Broadway provides the backdrop for Goldsborough’s superior 12th Nero Wolfe pastiche (after 2016’s Stop the Presses!). A fellow orchid connoisseur, Lewis Hewitt, tells the sedentary sleuth that a friend of his, Roy Breckenridge, needs Wolfe’s help. Lewis’s offer of some rare flowers is enough to get Wolfe to meet Breckenridge, who’s both producing and directing the hit show Death at Cresthaven, a murder mystery. The impresario is uneasy about something regarding the production that he can only articulate as a vague “tension.” Wolfe hits on the idea of sending his able leg man, Archie Goodwin, undercover. Posing as a Canadian theatrical journalist, Archie interviews the cast and crew for a purported article. He manages to get some information but not enough to prevent a fatal poisoning and his being suspected of culpability. Even die-hard Rex Stout fans will have a hard time distinguishing Goldsborough’s prose and plotting from the originals. Agent: Erik Simon, Martha Kaplan Agency. (Mar.)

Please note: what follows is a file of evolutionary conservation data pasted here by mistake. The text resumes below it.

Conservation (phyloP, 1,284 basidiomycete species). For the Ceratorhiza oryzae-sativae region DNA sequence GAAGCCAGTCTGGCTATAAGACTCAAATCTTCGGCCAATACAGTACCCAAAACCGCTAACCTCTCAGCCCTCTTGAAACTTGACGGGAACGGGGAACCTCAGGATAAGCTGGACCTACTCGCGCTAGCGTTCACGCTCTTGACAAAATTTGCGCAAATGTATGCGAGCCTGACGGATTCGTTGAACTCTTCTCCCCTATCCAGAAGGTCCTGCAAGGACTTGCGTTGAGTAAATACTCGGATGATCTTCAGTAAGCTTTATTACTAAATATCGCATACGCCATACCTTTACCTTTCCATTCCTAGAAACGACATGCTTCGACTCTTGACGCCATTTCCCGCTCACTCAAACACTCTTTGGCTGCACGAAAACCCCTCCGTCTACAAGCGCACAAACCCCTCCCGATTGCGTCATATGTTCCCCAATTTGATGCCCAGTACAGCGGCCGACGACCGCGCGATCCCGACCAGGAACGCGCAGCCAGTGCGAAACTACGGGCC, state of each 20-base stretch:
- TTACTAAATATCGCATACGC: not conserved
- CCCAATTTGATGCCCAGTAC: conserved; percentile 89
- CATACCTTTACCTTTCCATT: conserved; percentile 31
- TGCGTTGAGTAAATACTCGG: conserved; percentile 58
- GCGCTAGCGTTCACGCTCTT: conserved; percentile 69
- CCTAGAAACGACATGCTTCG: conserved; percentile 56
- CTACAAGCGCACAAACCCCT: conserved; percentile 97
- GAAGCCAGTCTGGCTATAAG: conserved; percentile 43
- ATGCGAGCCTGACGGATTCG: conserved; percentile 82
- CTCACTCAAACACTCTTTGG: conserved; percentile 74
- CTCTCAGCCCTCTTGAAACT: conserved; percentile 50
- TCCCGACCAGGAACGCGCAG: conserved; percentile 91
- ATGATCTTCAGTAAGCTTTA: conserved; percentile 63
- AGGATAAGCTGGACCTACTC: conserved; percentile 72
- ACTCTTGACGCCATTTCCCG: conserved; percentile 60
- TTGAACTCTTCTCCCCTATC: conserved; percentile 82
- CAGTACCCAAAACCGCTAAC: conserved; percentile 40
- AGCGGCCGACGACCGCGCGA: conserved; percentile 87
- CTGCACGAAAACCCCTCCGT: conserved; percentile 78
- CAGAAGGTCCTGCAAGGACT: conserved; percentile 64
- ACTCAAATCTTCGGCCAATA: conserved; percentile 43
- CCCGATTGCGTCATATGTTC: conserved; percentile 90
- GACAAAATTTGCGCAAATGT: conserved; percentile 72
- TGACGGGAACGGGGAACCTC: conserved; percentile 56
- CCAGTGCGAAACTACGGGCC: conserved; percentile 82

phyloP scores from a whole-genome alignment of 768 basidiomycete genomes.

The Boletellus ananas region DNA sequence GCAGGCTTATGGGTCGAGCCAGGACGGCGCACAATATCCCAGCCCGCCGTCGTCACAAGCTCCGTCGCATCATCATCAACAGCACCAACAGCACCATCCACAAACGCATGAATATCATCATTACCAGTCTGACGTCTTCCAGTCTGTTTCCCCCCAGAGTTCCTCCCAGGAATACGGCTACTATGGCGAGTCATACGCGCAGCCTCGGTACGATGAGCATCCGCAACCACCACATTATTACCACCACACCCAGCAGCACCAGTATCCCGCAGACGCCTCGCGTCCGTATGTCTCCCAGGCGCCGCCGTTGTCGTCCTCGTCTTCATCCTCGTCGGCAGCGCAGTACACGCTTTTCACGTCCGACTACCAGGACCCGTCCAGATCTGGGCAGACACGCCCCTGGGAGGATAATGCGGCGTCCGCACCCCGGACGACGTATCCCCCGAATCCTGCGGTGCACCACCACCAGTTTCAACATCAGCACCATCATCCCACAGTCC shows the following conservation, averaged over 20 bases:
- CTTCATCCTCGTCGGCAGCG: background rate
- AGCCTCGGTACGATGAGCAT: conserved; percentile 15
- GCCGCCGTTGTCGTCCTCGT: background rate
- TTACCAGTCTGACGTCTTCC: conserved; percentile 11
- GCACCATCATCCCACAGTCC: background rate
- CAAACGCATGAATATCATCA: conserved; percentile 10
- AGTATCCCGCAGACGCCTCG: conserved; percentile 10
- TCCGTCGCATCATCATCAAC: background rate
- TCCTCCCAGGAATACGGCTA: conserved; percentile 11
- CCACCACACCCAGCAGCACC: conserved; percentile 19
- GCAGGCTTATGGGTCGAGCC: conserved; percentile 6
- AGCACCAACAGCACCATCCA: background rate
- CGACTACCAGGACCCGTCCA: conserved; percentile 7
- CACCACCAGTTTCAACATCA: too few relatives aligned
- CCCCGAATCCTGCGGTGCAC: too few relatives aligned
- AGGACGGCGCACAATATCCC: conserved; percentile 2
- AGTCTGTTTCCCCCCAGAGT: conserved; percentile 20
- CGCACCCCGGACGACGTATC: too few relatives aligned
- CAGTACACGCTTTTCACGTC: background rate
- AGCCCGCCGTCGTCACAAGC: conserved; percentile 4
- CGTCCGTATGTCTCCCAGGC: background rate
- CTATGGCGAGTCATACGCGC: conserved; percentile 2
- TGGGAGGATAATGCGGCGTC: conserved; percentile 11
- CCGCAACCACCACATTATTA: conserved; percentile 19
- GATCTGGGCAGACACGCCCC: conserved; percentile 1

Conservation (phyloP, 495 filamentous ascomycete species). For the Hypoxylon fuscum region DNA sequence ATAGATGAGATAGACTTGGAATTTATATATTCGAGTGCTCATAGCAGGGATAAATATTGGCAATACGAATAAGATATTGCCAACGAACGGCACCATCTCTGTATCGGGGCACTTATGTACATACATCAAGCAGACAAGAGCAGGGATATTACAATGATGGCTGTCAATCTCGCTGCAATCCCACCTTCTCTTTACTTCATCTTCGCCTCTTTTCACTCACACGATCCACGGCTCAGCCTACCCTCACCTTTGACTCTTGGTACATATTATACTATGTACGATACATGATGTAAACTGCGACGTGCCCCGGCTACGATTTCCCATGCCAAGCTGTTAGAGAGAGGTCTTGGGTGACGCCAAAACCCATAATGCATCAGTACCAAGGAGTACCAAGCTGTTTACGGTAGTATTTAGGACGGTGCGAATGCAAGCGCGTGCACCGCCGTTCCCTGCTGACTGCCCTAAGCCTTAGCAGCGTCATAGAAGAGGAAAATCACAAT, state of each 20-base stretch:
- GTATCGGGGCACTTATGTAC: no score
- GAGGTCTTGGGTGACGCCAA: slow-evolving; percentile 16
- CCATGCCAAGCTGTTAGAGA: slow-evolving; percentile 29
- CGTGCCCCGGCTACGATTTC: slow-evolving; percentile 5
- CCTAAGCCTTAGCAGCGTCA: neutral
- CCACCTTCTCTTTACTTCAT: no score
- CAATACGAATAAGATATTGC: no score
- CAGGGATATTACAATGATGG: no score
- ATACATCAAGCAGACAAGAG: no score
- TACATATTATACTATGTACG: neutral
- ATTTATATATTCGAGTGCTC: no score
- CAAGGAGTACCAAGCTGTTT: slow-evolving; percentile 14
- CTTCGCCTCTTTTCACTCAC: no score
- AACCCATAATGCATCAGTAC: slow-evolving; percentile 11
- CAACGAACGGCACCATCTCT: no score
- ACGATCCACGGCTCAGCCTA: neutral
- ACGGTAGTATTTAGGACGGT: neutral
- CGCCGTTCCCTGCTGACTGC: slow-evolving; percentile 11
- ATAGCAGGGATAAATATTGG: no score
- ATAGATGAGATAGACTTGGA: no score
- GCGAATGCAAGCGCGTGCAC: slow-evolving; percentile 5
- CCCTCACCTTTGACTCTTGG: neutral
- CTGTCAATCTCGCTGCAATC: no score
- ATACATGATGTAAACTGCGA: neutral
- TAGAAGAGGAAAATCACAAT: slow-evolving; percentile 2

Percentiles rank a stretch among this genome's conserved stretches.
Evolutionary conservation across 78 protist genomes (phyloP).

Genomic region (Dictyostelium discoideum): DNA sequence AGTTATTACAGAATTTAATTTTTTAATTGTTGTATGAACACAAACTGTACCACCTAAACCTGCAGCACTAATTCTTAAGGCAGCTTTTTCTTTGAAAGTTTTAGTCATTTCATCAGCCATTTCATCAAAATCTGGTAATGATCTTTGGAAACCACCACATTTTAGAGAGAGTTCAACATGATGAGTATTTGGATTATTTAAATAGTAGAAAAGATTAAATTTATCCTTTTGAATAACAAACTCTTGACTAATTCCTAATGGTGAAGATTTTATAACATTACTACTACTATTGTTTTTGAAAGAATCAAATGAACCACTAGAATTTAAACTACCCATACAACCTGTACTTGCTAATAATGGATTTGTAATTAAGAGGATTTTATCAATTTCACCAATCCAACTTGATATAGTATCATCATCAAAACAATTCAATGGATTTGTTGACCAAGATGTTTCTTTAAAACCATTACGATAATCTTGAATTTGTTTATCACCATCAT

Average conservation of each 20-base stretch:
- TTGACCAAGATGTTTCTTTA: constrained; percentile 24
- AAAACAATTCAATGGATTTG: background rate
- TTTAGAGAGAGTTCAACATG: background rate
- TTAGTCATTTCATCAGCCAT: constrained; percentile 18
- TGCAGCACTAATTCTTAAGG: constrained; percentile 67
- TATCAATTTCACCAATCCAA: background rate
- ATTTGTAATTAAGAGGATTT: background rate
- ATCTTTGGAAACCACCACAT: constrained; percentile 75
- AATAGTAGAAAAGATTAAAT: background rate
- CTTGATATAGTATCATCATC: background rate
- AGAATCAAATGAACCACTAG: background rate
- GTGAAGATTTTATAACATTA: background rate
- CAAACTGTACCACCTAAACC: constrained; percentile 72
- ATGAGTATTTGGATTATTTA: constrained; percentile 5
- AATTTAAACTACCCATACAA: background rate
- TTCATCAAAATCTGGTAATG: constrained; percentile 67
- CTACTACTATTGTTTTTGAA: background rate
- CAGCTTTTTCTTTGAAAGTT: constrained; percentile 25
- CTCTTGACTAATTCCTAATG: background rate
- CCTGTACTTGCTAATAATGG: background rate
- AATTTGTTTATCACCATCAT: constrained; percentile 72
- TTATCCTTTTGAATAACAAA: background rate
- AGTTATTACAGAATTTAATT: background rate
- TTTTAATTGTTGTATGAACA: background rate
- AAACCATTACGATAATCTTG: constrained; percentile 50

Reviewed on 01/20/2017 | Details & Permalink

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Death Going Down

María Angélica Bosco, trans. from the Spanish by Lucy Greaves. Pushkin Vertigo, $13.95 trade paper (160p) ISBN 978-1-78227-223-6